Because I need to understand the actual assumptions in play. The question is simple:
Should every American have access to affordable health care?
Now there are a range of answers explicitly or as often explicitly returned by opponents of which the following is just one set:
1) Yes. And every American has access via Emergency Rooms.
2) Yes. And every American willing enough to work can earn enough to pay for/earn health insurance.
3) Yes. But the role for providing that coverage is properly private charity.
4) Yes. But the government, due to its tendency to translate assistance into tyranny,is absolutely the wrong provider.
5) Yes. But the market would provide that if we removed the distortions due to trial lawyers and state bureaucracies via tort reform and cross state border insurance sales.
6) Yes, in theory. But in practice access and affordability are not simultaneously achievable. We simply do not have enough doctors and hospitals to provide access to everyone, nor the ability to expand capacity at an affordable cost, and so the effect of universal access will inevitably be rationing and delays in treatment for everyone.
And we could go on, and please do in comments. But there is another answer floating out there and one that IMHO often accompanies or underlies the above answers but is often hidden by calculation. Or perhaps shame.
7) No. Health care is an economic good that should be delivered entirely according to ability to pay. As for that matter are food, shelter, and education. Maybe we should provide the bare minimum of each needed to sustain life but in the end I am not my Brother’s Keeper. If I choose to freely offer charity then fine. Otherwise not my problem.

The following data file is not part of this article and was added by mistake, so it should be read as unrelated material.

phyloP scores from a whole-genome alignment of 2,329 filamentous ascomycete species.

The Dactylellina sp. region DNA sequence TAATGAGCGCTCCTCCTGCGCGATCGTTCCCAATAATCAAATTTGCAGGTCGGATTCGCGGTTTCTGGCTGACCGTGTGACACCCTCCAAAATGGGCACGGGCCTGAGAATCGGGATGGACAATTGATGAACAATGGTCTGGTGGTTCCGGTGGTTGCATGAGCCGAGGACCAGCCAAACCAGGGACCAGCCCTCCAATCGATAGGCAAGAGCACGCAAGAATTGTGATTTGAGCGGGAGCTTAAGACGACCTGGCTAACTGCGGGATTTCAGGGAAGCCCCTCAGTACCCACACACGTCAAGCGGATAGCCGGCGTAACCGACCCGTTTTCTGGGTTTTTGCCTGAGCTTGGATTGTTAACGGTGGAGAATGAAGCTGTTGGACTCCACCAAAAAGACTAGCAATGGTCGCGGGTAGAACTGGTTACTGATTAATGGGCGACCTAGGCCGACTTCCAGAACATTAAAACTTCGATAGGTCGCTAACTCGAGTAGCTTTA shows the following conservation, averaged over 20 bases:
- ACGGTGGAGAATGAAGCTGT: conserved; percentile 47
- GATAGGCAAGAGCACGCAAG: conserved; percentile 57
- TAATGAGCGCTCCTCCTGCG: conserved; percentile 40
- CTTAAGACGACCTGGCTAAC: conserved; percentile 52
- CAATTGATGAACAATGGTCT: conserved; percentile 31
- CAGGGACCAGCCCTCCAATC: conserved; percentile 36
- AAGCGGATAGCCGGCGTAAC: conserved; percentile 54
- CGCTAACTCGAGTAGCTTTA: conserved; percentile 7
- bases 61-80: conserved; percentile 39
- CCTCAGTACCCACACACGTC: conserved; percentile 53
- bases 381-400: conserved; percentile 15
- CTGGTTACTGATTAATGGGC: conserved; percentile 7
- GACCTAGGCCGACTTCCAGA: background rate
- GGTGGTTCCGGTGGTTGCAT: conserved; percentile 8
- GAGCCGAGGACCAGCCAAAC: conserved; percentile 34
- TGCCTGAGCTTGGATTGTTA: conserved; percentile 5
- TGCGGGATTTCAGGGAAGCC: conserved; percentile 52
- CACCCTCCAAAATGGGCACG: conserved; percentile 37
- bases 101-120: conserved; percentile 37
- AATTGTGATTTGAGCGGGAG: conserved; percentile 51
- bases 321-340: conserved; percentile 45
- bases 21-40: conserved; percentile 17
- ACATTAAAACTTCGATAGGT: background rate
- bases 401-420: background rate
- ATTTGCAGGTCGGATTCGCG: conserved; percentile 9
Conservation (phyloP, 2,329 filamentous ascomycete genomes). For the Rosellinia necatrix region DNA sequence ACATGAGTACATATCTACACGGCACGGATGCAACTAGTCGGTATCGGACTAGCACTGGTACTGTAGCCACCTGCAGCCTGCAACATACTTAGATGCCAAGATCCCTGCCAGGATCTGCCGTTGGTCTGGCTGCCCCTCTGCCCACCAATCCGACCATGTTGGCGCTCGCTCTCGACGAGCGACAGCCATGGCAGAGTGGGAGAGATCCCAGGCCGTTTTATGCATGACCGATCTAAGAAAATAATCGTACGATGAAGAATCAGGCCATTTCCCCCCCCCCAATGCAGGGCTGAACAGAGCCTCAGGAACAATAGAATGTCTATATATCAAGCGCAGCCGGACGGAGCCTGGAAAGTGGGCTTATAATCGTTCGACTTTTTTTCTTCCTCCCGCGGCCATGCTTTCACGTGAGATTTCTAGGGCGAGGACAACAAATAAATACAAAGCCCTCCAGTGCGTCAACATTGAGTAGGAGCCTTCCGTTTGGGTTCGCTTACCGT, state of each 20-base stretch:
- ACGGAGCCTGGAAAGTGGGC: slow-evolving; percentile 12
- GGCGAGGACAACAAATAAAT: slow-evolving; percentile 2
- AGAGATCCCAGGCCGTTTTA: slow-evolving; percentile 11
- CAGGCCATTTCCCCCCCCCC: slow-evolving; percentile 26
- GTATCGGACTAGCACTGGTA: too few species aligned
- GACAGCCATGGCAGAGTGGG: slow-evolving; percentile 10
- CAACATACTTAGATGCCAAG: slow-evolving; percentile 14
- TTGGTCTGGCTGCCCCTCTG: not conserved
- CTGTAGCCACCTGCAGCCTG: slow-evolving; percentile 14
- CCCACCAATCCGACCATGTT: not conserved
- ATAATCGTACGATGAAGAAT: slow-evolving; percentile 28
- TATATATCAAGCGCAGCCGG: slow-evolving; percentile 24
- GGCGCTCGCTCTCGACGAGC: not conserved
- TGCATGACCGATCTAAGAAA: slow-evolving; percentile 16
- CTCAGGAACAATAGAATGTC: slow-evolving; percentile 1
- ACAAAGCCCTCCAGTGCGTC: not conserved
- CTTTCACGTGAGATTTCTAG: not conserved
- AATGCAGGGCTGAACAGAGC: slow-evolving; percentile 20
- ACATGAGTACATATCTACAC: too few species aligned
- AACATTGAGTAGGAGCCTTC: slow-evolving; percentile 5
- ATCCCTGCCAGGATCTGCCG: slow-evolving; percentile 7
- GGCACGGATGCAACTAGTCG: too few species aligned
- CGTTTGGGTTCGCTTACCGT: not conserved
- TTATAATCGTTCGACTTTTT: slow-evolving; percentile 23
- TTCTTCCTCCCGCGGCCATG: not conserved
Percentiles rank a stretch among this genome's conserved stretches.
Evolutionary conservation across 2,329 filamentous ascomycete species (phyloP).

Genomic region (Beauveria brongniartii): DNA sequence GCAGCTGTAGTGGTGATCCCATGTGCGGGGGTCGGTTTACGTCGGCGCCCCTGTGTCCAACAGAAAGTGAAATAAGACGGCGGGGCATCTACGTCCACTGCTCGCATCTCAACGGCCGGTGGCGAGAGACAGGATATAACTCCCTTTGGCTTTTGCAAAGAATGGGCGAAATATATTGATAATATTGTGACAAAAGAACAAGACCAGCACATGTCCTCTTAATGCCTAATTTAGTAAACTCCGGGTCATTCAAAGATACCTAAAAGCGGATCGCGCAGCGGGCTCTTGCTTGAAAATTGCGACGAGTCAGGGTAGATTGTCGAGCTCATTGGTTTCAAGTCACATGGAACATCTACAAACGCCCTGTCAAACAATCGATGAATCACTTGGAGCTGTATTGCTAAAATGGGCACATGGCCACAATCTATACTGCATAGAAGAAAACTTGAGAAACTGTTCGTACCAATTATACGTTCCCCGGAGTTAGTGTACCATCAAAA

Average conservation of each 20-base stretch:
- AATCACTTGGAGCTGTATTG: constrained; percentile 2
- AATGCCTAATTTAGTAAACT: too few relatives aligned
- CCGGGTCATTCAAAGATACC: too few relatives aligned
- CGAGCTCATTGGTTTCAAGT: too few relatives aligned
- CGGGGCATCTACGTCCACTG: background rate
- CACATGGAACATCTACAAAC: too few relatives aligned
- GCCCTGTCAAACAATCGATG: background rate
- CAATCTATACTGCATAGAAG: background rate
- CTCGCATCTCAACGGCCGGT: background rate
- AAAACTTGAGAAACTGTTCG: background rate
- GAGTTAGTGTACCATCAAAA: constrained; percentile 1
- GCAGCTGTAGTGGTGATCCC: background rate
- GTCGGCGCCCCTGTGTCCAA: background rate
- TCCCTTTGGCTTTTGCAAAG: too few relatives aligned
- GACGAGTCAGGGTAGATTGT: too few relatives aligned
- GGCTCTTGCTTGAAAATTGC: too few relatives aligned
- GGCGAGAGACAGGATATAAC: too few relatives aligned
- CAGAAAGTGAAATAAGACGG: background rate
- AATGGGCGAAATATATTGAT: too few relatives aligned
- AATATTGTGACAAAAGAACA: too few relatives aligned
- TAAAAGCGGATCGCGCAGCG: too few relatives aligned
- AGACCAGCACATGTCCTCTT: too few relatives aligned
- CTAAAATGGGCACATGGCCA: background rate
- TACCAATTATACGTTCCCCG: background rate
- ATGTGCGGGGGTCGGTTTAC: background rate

Now I have reasoned responses to people who answer with some variant of answers 1 to 6. Once I can get you to “Yes” I flatter myself that I can counter the ‘ands’ ‘buts’ and ‘in theory’. Because those answers are amenable to economic and political arguments about actual health care delivery systems in America today, the cost of that delivery, the limitations on charity to backfill all such needs (and BTW never without backhand assistance via the tax code) etc.
But if truth be told opponents are really starting from “No.” and that there is in fact no shared societal responsibility to provide this particular good then there is only one path left open to me. Because what is left over is no longer a question of economics but of fundamental moral world views.
To put the matter in a different light, if your answer to the question falls somewhere in the range of “Well universal access is an ideal, but one that can’t be achieved because of X, Y, or Z” then we have something to talk about. On the other hand if your answer is in the range of “Well no, that is not in fact a social good to be provided socially” then we are just talking at cross purposes. And supporters of ACA who turn around and ask “What then is YOUR solution?” are asking the totally wrong question. Because if there is no problem there is no needed solution. And operatively (if not always rhetorically) that is where many opponents actually seem to fall. Somewhere between “It is not a problem” and “It’s not my problem”.
Well alrighty then. At least that is an honest answer.